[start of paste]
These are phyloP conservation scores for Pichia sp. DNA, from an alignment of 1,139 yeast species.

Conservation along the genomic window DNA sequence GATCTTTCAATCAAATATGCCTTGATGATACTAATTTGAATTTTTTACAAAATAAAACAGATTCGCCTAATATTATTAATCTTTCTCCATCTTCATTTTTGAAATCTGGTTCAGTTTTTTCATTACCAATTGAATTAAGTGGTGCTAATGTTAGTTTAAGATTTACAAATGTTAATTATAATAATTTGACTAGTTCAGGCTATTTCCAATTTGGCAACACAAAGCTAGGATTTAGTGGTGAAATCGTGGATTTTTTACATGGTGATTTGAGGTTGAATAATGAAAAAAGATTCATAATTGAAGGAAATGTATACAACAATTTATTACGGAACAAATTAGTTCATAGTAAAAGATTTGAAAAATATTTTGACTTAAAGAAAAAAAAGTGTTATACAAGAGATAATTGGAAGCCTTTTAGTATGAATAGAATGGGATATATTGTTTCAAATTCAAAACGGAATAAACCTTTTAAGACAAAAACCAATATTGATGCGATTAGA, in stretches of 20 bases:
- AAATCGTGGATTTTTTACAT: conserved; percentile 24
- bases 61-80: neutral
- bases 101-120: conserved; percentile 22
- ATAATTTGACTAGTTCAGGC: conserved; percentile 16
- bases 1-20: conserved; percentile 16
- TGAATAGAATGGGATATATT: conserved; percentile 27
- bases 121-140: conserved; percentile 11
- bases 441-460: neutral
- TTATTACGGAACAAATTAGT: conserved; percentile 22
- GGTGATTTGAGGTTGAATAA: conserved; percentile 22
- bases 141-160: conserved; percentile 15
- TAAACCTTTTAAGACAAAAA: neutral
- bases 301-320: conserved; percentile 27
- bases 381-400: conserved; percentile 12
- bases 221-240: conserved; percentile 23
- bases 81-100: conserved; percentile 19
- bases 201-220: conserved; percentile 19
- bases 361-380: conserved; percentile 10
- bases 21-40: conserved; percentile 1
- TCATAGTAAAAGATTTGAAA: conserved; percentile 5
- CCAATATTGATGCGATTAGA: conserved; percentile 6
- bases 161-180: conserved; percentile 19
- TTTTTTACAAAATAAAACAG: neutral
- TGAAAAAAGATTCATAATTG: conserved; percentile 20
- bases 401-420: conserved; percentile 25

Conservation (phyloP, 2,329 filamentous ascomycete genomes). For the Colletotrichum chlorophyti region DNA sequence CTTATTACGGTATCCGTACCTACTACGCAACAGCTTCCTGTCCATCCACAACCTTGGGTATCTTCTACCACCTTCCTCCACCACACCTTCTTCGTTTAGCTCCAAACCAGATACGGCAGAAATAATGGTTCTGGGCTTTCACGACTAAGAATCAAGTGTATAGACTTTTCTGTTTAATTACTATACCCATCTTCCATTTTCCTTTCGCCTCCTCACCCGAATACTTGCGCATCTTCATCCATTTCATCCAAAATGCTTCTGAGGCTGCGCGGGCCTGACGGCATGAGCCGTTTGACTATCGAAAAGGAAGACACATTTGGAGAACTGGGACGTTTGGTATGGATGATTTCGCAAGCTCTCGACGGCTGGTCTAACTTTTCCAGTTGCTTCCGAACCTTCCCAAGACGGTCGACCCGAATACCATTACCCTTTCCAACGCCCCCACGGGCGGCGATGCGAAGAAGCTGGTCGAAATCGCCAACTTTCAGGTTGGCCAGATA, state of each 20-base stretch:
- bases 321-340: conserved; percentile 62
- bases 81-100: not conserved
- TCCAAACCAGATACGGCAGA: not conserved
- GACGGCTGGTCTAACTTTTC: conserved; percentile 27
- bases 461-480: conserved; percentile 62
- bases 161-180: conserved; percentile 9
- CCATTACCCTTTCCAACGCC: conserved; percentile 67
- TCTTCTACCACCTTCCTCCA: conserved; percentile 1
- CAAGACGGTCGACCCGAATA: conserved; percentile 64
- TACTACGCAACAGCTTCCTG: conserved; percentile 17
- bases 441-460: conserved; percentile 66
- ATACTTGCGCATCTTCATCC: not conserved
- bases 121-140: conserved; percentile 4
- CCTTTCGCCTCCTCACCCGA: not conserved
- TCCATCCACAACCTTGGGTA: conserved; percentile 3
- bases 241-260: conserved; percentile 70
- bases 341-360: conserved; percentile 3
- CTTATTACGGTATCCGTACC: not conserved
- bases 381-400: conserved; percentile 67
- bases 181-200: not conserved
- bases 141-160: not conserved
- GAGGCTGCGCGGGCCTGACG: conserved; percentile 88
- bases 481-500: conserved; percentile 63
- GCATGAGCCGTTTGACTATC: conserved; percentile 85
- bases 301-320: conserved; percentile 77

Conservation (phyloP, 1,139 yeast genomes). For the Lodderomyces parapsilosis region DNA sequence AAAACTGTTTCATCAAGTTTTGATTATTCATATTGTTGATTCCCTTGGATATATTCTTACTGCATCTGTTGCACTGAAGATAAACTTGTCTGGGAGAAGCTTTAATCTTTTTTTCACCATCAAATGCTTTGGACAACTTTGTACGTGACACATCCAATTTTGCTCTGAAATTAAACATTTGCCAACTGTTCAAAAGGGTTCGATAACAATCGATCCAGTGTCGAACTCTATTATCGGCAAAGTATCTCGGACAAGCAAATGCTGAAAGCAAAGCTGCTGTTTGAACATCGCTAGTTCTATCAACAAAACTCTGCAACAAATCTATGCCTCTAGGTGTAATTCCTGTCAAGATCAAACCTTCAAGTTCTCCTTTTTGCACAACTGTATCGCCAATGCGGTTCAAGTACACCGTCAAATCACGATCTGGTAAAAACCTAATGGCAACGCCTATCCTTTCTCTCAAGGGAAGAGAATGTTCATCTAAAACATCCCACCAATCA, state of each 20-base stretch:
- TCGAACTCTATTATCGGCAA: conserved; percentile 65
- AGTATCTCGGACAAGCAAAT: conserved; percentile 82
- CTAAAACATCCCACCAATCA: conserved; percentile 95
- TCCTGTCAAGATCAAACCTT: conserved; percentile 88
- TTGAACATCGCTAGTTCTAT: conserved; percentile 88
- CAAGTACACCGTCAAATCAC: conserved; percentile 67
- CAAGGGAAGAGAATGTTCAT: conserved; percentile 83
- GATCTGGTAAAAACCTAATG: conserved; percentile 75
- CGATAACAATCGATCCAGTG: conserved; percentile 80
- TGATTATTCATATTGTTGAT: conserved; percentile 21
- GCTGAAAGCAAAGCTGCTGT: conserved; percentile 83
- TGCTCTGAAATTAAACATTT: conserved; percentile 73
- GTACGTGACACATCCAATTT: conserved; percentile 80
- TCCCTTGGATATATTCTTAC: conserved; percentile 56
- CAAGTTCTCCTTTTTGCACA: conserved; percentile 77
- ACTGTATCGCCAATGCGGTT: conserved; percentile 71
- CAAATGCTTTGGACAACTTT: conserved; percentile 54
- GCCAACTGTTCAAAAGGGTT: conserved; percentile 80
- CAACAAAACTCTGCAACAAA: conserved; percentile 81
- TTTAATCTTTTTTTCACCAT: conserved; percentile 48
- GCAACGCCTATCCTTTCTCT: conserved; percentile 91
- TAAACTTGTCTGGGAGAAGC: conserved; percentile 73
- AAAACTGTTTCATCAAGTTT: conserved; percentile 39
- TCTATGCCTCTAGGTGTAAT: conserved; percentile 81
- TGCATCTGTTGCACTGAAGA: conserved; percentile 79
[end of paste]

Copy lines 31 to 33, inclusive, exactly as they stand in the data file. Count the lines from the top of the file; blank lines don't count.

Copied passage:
- TCCAAACCAGATACGGCAGA: not conserved
- GACGGCTGGTCTAACTTTTC: conserved; percentile 27
- bases 461-480: conserved; percentile 62